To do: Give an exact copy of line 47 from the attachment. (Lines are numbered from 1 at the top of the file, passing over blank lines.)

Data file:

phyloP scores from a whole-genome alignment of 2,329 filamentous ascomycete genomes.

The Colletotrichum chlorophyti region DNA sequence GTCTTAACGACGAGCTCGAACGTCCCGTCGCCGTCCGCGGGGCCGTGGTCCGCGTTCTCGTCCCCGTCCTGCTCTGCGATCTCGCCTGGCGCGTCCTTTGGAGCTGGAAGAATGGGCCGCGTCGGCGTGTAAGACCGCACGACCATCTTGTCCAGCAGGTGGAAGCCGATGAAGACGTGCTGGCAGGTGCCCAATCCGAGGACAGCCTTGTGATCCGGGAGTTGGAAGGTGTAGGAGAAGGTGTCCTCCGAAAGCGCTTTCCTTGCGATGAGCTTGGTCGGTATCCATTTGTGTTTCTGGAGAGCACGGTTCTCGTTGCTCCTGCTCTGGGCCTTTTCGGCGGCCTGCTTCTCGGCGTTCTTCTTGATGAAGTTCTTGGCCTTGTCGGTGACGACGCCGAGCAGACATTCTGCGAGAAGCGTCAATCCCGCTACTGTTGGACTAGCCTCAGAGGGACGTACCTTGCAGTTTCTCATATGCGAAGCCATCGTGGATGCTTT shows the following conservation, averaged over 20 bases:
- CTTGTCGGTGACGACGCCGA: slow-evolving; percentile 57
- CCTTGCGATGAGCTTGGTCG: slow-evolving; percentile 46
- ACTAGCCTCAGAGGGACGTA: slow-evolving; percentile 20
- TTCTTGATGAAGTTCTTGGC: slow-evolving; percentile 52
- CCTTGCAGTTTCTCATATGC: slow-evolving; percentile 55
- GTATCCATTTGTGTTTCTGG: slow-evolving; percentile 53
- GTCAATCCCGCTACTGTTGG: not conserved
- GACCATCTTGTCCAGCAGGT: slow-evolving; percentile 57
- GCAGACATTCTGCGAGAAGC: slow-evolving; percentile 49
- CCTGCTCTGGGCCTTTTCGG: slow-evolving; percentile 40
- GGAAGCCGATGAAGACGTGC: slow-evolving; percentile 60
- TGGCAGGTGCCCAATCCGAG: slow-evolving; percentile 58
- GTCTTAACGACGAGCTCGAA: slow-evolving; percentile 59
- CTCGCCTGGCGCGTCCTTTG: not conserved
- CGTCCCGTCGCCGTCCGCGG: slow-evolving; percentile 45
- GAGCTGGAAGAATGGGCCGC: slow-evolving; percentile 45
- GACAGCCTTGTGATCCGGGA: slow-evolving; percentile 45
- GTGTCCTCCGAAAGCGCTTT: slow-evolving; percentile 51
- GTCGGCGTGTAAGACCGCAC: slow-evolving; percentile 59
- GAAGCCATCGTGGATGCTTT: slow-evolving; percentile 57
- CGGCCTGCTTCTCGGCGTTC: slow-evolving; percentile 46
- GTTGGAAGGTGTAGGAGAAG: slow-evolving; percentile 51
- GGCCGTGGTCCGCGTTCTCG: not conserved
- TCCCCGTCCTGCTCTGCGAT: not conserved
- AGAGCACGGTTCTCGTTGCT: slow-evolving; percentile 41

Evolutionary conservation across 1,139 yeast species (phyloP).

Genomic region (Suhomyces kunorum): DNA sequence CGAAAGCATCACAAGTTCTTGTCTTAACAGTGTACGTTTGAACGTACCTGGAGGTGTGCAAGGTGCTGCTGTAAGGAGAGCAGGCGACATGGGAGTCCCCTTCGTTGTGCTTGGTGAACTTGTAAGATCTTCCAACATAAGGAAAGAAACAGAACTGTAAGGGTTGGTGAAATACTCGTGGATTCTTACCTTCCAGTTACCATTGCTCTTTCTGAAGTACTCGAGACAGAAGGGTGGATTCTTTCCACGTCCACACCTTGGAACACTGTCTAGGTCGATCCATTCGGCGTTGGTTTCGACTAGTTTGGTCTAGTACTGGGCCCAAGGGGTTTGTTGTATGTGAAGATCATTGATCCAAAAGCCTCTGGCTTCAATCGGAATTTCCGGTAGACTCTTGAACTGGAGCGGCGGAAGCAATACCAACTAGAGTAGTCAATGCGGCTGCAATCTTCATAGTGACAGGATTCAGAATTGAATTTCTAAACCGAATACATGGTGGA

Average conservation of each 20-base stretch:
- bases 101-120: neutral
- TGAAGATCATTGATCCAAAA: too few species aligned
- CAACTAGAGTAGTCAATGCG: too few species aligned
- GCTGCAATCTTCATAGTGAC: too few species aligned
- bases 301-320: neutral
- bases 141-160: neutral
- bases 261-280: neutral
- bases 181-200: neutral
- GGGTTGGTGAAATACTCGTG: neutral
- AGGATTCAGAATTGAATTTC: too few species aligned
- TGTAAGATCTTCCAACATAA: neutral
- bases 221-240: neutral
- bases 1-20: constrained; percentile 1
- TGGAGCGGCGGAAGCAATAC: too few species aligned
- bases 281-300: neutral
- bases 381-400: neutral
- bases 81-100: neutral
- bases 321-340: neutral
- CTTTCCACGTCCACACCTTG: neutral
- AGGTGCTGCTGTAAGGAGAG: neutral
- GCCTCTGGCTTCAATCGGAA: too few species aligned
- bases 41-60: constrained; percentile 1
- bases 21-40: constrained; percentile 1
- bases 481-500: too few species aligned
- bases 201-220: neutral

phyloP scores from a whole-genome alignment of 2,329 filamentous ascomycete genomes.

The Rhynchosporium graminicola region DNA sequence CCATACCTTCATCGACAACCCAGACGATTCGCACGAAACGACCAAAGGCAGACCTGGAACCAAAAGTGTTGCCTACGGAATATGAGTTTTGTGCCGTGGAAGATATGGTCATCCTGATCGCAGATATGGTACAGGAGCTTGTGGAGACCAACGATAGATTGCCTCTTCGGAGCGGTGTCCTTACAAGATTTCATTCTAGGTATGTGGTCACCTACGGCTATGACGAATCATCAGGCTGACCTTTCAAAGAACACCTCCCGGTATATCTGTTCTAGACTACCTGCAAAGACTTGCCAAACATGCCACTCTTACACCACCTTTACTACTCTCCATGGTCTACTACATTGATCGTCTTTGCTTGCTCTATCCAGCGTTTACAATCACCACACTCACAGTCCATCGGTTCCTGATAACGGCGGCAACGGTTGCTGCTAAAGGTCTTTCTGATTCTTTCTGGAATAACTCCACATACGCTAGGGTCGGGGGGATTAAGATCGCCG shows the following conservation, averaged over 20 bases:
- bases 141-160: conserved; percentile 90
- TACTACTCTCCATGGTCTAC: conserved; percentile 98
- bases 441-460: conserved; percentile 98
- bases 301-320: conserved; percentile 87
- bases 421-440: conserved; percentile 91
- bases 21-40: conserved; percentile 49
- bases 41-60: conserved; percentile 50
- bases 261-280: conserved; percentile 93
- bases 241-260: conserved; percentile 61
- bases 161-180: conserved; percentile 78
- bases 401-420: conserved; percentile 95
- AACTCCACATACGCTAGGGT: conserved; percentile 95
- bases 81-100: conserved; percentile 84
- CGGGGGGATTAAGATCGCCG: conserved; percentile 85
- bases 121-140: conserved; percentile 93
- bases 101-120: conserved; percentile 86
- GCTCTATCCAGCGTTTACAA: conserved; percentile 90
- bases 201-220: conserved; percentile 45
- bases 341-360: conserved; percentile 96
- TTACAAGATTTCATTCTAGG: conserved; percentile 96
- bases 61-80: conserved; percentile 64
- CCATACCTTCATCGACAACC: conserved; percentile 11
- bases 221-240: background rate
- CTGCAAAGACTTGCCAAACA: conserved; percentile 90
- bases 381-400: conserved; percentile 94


- bases 81-100: neutral